This is the system we used to test the Silicon Power US70
CPU: AMD Ryzen 5 3600X
CPU Cooler: AMD Wraith Spire
RAM: 32GB T-Force Vulcan Z CL18 @3,600MHz
Motherboard: MSI B550 Pro VDH Wi-Fi
Graphics card: EVGA GeForce RTX 2070 XC Gaming
OS SSD: Samsung 980 Pro @ 500GB
Power Supply: Thermaltake Toughpower GF1 750W
Case: ThermalTake Core V21
The number of PCIe 4.0-based M.2 SSDs on the market is rising, and they’re not all budget breakers anymore. While there are savage speedsters like the Samsung 980 Pro and the WD Black SN850, there are now more affordable options that balance high speed with high value, and that’s exactly what the Silicon Power US70 does.
The Silicon Power US70 offers up to 2TB of storage for $320 (about £235, AU$420). It’s not the cheapest SSD, but you won’t find too many that offer this kind of speed in this price range. The Samsung 870 QVO offers affordable capacity with a 2TB model for $249 (£189, AU$279), but that SATA-based SSD doesn’t come close to PCIe 3.0 SSD speeds, let alone PCIe 4.0. Silicon Power’s pricing also keeps it well below the cost of Samsung and WD’s premium drives, as a 2TB SN850 costs $450 and a 2TB 980 Pro costs $430. Silicon Power also stays well below the 1TB options for those drives.
Here’s how the Silicon Power US70 performed in our suite of benchmark tests:
CrystalDiskMark Sequential: 5,002.16MB/s (read); 4,256.9MB/s (write)
CrystalDiskMark Random Q32: 2,875.94MB/s (read); 2,628.63MB/s (write)
10GB file transfer: 4.56 seconds
10GB folder transfer: 5.73 seconds
PCMark10 SSD: 2,032 points
Of course, the lower pricing comes with a trade-off – the Silicon Power US70 isn’t as fast by a long shot. The 2TB Silicon Power US70 puts up respectable sequential speeds at 5,002MB/s for reads and 4,256MB/s for writes. The Samsung 980 Pro and WD Black SN850 leave it behind with up to 30% faster speeds. Samsung’s random speeds also outstrip the US70 considerably, especially in random reads, where it more than doubles the US70’s performance.
But if the Samsung 980 Pro and WD Black SN850 are the sprinters, then the US70 is the marathon runner. We’d almost expect to see another trade-off in endurance given that the US70 is offering a lot of storage at a more budget-friendly price, but Silicon Power actually rates the US70 for 1,800 total drive writes, which makes for 3,600TBW on the 2TB model. That’s triple the endurance of the 2TB 980 Pro and SN850, both of which offer 1,200TBW.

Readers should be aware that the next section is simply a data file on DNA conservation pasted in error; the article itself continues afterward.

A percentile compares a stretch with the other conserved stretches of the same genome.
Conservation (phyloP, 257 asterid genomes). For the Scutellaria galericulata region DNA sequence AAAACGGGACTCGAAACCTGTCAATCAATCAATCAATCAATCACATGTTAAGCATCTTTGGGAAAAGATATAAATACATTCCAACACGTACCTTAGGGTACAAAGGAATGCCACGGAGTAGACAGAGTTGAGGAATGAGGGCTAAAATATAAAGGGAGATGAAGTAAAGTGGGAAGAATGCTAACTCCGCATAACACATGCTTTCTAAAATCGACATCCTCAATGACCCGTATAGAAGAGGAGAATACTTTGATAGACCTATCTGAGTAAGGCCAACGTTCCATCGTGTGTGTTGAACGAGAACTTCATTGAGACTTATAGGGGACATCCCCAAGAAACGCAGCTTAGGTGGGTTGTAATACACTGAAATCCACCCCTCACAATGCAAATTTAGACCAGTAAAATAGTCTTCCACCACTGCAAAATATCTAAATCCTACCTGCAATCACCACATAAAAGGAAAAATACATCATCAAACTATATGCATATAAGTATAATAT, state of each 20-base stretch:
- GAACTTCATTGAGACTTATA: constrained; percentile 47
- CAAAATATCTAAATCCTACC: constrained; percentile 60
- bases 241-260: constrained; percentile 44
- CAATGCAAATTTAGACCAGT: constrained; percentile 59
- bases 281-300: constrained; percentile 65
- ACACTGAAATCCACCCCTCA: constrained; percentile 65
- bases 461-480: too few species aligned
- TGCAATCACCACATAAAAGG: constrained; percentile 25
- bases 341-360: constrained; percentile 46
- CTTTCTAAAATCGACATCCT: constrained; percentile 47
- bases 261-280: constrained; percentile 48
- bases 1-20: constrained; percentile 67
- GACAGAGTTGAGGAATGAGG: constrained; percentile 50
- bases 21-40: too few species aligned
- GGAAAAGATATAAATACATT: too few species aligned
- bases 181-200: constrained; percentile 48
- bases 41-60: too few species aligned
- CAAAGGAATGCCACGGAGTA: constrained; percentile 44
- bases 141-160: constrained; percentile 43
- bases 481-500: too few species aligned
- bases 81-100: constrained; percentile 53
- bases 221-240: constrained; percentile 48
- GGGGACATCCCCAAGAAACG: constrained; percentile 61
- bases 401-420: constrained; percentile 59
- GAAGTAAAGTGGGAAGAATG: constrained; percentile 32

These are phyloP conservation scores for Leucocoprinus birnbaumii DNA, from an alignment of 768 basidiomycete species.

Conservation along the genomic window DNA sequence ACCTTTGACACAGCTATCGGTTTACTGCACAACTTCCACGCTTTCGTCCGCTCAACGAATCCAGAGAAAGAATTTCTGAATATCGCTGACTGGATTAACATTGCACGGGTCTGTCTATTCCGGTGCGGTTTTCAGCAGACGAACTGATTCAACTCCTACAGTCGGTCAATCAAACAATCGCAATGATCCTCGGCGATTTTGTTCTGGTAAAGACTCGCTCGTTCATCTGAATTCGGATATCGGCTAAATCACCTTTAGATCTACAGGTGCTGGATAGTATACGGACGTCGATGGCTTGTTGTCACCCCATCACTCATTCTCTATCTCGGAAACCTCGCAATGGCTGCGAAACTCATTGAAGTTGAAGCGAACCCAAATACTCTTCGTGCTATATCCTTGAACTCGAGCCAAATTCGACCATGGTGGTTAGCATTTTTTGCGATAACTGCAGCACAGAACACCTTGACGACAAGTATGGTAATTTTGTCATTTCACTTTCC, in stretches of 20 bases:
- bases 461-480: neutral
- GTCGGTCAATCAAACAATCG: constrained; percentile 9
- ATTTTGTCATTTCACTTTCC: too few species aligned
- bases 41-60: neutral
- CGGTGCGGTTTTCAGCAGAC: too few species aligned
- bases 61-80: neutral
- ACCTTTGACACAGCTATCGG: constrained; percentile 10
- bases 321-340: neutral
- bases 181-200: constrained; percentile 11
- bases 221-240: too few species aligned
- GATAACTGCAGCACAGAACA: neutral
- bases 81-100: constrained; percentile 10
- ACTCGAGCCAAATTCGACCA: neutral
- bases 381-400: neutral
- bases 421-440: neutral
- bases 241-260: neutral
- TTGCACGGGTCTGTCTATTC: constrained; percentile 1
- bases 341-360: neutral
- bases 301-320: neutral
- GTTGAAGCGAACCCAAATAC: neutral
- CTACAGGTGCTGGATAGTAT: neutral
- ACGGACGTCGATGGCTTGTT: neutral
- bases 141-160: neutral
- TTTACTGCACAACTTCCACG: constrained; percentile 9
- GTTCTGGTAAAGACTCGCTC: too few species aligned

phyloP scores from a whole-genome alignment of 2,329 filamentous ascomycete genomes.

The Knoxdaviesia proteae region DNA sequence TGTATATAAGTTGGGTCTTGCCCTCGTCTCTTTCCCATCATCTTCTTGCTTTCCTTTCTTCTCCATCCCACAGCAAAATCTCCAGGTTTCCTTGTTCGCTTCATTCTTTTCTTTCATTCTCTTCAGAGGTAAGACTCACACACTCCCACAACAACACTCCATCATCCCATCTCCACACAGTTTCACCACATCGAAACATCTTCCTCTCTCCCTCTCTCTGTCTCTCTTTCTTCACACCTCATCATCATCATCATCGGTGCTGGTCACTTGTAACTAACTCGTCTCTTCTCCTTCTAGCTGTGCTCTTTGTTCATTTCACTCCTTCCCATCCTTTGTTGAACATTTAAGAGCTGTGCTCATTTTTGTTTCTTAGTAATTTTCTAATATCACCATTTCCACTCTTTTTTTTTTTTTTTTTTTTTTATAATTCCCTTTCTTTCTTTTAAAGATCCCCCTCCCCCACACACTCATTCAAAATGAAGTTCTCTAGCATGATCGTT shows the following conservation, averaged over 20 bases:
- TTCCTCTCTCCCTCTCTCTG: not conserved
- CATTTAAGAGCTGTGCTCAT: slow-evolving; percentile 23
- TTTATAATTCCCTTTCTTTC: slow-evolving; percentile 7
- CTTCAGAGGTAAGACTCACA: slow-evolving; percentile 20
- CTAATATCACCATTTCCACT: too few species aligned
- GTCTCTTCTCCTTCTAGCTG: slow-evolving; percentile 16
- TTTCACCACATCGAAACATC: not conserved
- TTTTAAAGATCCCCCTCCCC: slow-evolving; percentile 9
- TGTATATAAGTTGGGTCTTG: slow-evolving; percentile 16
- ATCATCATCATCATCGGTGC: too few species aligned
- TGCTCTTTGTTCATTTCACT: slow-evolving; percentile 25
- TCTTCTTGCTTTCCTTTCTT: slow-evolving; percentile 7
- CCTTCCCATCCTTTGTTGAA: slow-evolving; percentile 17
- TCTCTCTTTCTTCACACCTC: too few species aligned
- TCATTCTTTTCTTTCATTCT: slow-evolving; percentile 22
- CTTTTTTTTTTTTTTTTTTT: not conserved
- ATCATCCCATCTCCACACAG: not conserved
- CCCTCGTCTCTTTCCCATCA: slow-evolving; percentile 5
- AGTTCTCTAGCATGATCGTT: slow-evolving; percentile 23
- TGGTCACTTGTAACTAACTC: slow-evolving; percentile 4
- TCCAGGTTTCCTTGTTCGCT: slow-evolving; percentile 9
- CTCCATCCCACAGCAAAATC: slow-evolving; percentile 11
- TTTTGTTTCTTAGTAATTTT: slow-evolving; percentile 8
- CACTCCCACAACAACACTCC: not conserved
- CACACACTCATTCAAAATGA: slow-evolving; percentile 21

Given the pricing, anyone balancing their budget for speed and capacity may think about choosing one of the faster drives at a lower capacity than the US70, but a faster drive may only prove to be faster while it’s mostly empty. SSDs tend to slow down considerably as they fill up and have less space available to use as a high-speed cache. Our friends at Tom’s Hardware report the US70 uses a third of its available space as a cache, so the 2TB drive is likely to keep cruising along at its full speeds when filled with a large amount of data that would make a faster 1TB drive slow down considerably.
The US70 sits in a fairly stable position, but it does have some direct competition. Though we have yet to test either, both the Seagate FireCuda 520 and Corsair MP600 offer similar speeds, endurance, and pricing (though both are a bit more expensive at the time of writing). There’s also the PNY XLR8 CS3040, which is the same price while offering slightly faster speeds and equivalent endurance, though, again, we haven’t tested this drive.
Buy it if…
Your priority is speed with value coming in a close second
The Silicon Power US70 isn’t the fastest drive on the market, but it’s a big step up from the older PCIe 3.0-based SSDs. And, it’s a lot cheaper than the drives setting records, which makes it a strong choice for value-oriented enthusiasts.
You plan to write a lot of data
The US70 can store a lot of data, but what’s more impressive is how many times you can fill it up. Silicon Power rates it for 3,600TBW, so don’t worry about it dying on your computer any time soon.
You deal with big files
The US70 stands out more for its sequential speeds than its random speeds. While it’s all around fast, you’ll be better served by it while dealing with big files that take advantage of the 5,000MB/s throughput.
Don’t buy it if…
You want the fastest drive
5,000MB/s is fast, but SSDs can still go faster. Samsung and Western Digital have proved it, and the Silicon Power US70 can’t keep up with those drives in a footrace.
You want the best deal
We think the Silicon Power US70 is great, but PNY is properly undercutting it with the CS3040 that goes just a little lower in price and a little higher in speeds. Plus, they’re both a similar shade of blue that will struggle to fit in with any build
You have an aesthetic build
Maybe your SSD will be hidden under a graphics card or a heatsink, but if it’s not, then you might want to steer clear of the US70. It has an unusual, blue PCB that’s going to stand out and unlikely to match your other components.